Age Concern Birmingham

acblogoA couple of readers have written to us with concerns about the finances at the charity Age Concern Birmingham.

The last accounts were published in December 2012

INCOME: £2,141,594

STAFF COSTS

  • Wages & Salaries       £1,264,312
  • Social Security Costs £94,420
  • Pension Costs            £58,346

Total                         £1,417,078

CHIEF EXECUTIVE COSTS

The Chief Executive received a salary between £100,001 – £110,000.

Plus a pension cost for that employee £19,977

Around 1/20th of the charity’s income goes to one employee!!! Is that good value? Is that fair?

LOAN TO CHIEF EXECUTIVE

A loan of £84,000 was made to the Chief Executive, repayable over 7 years – it does not say at what interest rate.

Why did the charity make the loan and at what interest rate?

TRUSTEES – HIGH TURNOVER & LOW NUMBER

Age Concern Birmingham seems to have a high turnover and an exceptionally low number of trustees. On 23rd October 2013 there are only 4 registered trustees according to the Charity Commission records.

See the accounts here.

Is this charity a cause for concern?

See our earlier posts on excessive charity pay.

Who do you trust?      Question everything!!!

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21 Responses to Age Concern Birmingham

  1. This report came as no surprise. If ‘Age Concern’ is a charity, I am living on the wrong planet.
    A dear friend’s wife died some time back; clearly the hospital/Macmillan contacted Age Concern who appeared uninvited on his doorstep.
    Had they come to see if he needed any help? No.
    They wanted to sell him a funeral policy and various devices to put sound his house to ‘help him out’
    The some years ago they went into a school I knew in Ormskirk wanting to collect for ‘local’ charities.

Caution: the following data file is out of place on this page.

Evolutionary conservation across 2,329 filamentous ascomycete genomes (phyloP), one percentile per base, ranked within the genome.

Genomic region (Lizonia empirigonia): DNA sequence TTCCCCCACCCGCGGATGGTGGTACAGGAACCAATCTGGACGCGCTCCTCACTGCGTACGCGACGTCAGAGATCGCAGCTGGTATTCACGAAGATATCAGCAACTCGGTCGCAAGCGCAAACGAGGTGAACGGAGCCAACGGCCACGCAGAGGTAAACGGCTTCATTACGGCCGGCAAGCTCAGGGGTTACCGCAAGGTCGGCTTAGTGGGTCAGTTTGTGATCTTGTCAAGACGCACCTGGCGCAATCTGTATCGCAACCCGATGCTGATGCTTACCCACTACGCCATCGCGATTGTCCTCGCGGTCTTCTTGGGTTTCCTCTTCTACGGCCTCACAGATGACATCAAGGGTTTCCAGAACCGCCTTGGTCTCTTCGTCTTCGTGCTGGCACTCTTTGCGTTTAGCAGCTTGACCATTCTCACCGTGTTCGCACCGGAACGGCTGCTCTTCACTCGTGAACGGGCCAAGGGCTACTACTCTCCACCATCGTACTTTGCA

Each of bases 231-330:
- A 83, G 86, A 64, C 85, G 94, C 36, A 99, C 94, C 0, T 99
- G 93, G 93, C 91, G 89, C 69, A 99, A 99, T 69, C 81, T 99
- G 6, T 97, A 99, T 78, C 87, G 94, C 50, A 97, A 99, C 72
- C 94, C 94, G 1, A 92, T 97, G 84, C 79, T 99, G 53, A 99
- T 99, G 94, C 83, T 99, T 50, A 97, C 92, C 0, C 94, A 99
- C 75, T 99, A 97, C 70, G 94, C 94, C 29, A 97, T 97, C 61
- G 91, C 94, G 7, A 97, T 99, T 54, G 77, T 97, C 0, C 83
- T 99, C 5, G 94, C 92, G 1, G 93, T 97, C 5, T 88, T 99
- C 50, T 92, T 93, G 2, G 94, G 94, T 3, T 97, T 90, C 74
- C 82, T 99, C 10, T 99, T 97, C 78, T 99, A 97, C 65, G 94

In fact they were collecting for a charity in Salford, a fact which they forgot to mention!
    Bottom line: it’s a business.

  2. Benjamin Jones says:

    Don’t usually have a problem with charity’s CEO’s earning a market comparable salary in order to attract and retain talent but this is outrageous! It means the head of a local charity that earns about two million is paid a similar amount to the heads of large national charities! Only slightly less than the head of Oxfam with 5,000 staff!

  3. diane says:

    What a disgrace! Brummies should be outraged at fat cats in the public sector or in charities.

  4. Age Concern Birmingham has requested an email address via the contact page of this site in order to reply to the questions raised and to demonstrate its total transparency. After 2 weeks we have not had a reply. Please send us an email address and we will be very happy to respond to the issues raised here.

  5. Freya Duffy says:

    What’s even more outrageous is that in 2012-13 the Chief Exec’s pension costs increased to £29,581. This means that one individual on a ridiculously high salary accounted for 42% of the pension costs in an organisation employing 76 people. This is pure greed.

  6. Pauline says:

    Are Charities allowed to lend large amounts of money to employees.?

  7. We are issuing this statement as a result of interest shown in the salary of the CEO of Age Concern Birmingham, Shirley Goode, and a personal loan taken out by the CEO through the charity.

    CEO Salary
    Salary levels paid to charity sector CEOs are determined independently, according to charity policy and in line with market forces. Shirley Goode has been the Chief Executive Officer of Age Concern Birmingham for 16 years (since 1998) and is remunerated for her expertise, experience, length of time with the charity, commercial ability and the complexity of her role. Her role includes the management of 3 organisations: Age Concern Birmingham, Jubilee Citizens and Advantage, the trading arm of Age Concern Birmingham.

    The salary is set by the charity’s Board of Trustees and has been increased incrementally each year in line with inflation – except for the past 3 years where salaries have not increased. It is expected that senior salaries will not increase again this year, allowing for pay rises to be awarded to lower paid members of the team.

    The CEO’s salary is openly and transparently declared every year in the charity’s annual accounts, information readily available to the general public.

    CEO Personal Loan
    Shirley Goode took out a personal loan of £84,000 in 2010 from Age Concern Birmingham, agreed with the Board of Trustees. This is also publicly declared through the charity’s annual accounts and is shown to be decreasing in line with the loan agreement, year on year, with an additional lump sum being paid ahead of time in 2013. The loan will be concluded in March 2017.

    Shirley Goode chose to borrow from Age Concern Birmingham as the rate of interest would benefit the charity and she personally preferred to repay interest to the charity than to a bank.